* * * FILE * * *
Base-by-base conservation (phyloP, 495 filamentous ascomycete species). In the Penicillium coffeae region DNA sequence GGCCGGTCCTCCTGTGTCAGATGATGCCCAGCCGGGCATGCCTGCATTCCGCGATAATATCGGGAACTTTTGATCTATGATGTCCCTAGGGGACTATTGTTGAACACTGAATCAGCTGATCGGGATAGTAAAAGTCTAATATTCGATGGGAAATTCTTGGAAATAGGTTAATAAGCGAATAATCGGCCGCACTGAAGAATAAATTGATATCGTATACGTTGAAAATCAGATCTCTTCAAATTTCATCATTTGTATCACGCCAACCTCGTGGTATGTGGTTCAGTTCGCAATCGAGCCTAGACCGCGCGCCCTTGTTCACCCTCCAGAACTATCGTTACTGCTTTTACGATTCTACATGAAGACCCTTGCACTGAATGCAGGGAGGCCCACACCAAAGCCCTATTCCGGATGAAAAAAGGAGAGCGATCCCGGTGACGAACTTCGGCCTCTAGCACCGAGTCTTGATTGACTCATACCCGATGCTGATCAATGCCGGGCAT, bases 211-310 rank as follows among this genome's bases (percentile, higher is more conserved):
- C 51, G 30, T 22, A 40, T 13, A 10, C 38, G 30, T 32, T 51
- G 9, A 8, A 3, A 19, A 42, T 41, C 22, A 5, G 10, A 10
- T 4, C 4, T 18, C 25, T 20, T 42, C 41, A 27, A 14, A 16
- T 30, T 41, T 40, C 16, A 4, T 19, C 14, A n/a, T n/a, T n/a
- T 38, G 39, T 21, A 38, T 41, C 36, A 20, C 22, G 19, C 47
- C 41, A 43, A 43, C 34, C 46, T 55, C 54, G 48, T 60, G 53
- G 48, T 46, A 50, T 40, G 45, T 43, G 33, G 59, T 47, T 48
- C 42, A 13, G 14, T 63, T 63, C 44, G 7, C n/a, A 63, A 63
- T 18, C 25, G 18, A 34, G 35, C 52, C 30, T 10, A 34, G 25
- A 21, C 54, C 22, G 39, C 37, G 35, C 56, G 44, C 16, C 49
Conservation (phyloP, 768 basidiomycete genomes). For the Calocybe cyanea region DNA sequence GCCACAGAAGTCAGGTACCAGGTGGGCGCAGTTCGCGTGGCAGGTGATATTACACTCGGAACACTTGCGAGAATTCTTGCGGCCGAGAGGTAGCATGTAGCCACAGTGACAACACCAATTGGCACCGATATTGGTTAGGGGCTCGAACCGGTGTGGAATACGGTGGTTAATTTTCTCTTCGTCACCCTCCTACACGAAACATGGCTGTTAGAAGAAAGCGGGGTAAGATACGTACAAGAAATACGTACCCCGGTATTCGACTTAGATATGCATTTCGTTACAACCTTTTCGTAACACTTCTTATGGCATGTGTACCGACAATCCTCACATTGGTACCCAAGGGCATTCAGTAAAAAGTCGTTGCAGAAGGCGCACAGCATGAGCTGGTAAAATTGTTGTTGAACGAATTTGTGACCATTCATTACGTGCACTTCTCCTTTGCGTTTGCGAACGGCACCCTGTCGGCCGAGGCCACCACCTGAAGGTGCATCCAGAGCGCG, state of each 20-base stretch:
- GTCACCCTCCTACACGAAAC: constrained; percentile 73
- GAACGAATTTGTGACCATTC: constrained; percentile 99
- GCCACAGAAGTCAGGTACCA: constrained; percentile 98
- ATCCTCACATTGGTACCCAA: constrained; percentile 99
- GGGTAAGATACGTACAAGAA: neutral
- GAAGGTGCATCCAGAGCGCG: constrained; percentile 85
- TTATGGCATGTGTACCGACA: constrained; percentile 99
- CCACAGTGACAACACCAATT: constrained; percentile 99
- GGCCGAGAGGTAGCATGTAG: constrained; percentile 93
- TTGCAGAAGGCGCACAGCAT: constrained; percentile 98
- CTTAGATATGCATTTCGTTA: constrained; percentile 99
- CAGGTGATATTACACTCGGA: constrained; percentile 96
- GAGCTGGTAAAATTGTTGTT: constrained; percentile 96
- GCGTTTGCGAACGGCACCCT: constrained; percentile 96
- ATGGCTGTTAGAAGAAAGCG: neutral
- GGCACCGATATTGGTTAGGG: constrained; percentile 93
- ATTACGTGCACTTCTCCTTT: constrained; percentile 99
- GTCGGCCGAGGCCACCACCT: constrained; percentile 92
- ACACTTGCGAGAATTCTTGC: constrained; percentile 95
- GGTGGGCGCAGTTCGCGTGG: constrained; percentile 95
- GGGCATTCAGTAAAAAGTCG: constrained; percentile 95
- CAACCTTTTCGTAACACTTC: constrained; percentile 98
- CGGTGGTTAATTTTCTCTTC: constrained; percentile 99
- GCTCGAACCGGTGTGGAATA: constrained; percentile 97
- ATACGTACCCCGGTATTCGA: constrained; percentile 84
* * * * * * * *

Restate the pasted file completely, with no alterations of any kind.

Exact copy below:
Base-by-base conservation (phyloP, 495 filamentous ascomycete species). In the Penicillium coffeae region DNA sequence GGCCGGTCCTCCTGTGTCAGATGATGCCCAGCCGGGCATGCCTGCATTCCGCGATAATATCGGGAACTTTTGATCTATGATGTCCCTAGGGGACTATTGTTGAACACTGAATCAGCTGATCGGGATAGTAAAAGTCTAATATTCGATGGGAAATTCTTGGAAATAGGTTAATAAGCGAATAATCGGCCGCACTGAAGAATAAATTGATATCGTATACGTTGAAAATCAGATCTCTTCAAATTTCATCATTTGTATCACGCCAACCTCGTGGTATGTGGTTCAGTTCGCAATCGAGCCTAGACCGCGCGCCCTTGTTCACCCTCCAGAACTATCGTTACTGCTTTTACGATTCTACATGAAGACCCTTGCACTGAATGCAGGGAGGCCCACACCAAAGCCCTATTCCGGATGAAAAAAGGAGAGCGATCCCGGTGACGAACTTCGGCCTCTAGCACCGAGTCTTGATTGACTCATACCCGATGCTGATCAATGCCGGGCAT, bases 211-310 rank as follows among this genome's bases (percentile, higher is more conserved):
- C 51, G 30, T 22, A 40, T 13, A 10, C 38, G 30, T 32, T 51
- G 9, A 8, A 3, A 19, A 42, T 41, C 22, A 5, G 10, A 10
- T 4, C 4, T 18, C 25, T 20, T 42, C 41, A 27, A 14, A 16
- T 30, T 41, T 40, C 16, A 4, T 19, C 14, A n/a, T n/a, T n/a
- T 38, G 39, T 21, A 38, T 41, C 36, A 20, C 22, G 19, C 47
- C 41, A 43, A 43, C 34, C 46, T 55, C 54, G 48, T 60, G 53
- G 48, T 46, A 50, T 40, G 45, T 43, G 33, G 59, T 47, T 48
- C 42, A 13, G 14, T 63, T 63, C 44, G 7, C n/a, A 63, A 63
- T 18, C 25, G 18, A 34, G 35, C 52, C 30, T 10, A 34, G 25
- A 21, C 54, C 22, G 39, C 37, G 35, C 56, G 44, C 16, C 49
Conservation (phyloP, 768 basidiomycete genomes). For the Calocybe cyanea region DNA sequence GCCACAGAAGTCAGGTACCAGGTGGGCGCAGTTCGCGTGGCAGGTGATATTACACTCGGAACACTTGCGAGAATTCTTGCGGCCGAGAGGTAGCATGTAGCCACAGTGACAACACCAATTGGCACCGATATTGGTTAGGGGCTCGAACCGGTGTGGAATACGGTGGTTAATTTTCTCTTCGTCACCCTCCTACACGAAACATGGCTGTTAGAAGAAAGCGGGGTAAGATACGTACAAGAAATACGTACCCCGGTATTCGACTTAGATATGCATTTCGTTACAACCTTTTCGTAACACTTCTTATGGCATGTGTACCGACAATCCTCACATTGGTACCCAAGGGCATTCAGTAAAAAGTCGTTGCAGAAGGCGCACAGCATGAGCTGGTAAAATTGTTGTTGAACGAATTTGTGACCATTCATTACGTGCACTTCTCCTTTGCGTTTGCGAACGGCACCCTGTCGGCCGAGGCCACCACCTGAAGGTGCATCCAGAGCGCG, state of each 20-base stretch:
- GTCACCCTCCTACACGAAAC: constrained; percentile 73
- GAACGAATTTGTGACCATTC: constrained; percentile 99
- GCCACAGAAGTCAGGTACCA: constrained; percentile 98
- ATCCTCACATTGGTACCCAA: constrained; percentile 99
- GGGTAAGATACGTACAAGAA: neutral
- GAAGGTGCATCCAGAGCGCG: constrained; percentile 85
- TTATGGCATGTGTACCGACA: constrained; percentile 99
- CCACAGTGACAACACCAATT: constrained; percentile 99
- GGCCGAGAGGTAGCATGTAG: constrained; percentile 93
- TTGCAGAAGGCGCACAGCAT: constrained; percentile 98
- CTTAGATATGCATTTCGTTA: constrained; percentile 99
- CAGGTGATATTACACTCGGA: constrained; percentile 96
- GAGCTGGTAAAATTGTTGTT: constrained; percentile 96
- GCGTTTGCGAACGGCACCCT: constrained; percentile 96
- ATGGCTGTTAGAAGAAAGCG: neutral
- GGCACCGATATTGGTTAGGG: constrained; percentile 93
- ATTACGTGCACTTCTCCTTT: constrained; percentile 99
- GTCGGCCGAGGCCACCACCT: constrained; percentile 92
- ACACTTGCGAGAATTCTTGC: constrained; percentile 95
- GGTGGGCGCAGTTCGCGTGG: constrained; percentile 95
- GGGCATTCAGTAAAAAGTCG: constrained; percentile 95
- CAACCTTTTCGTAACACTTC: constrained; percentile 98
- CGGTGGTTAATTTTCTCTTC: constrained; percentile 99
- GCTCGAACCGGTGTGGAATA: constrained; percentile 97
- ATACGTACCCCGGTATTCGA: constrained; percentile 84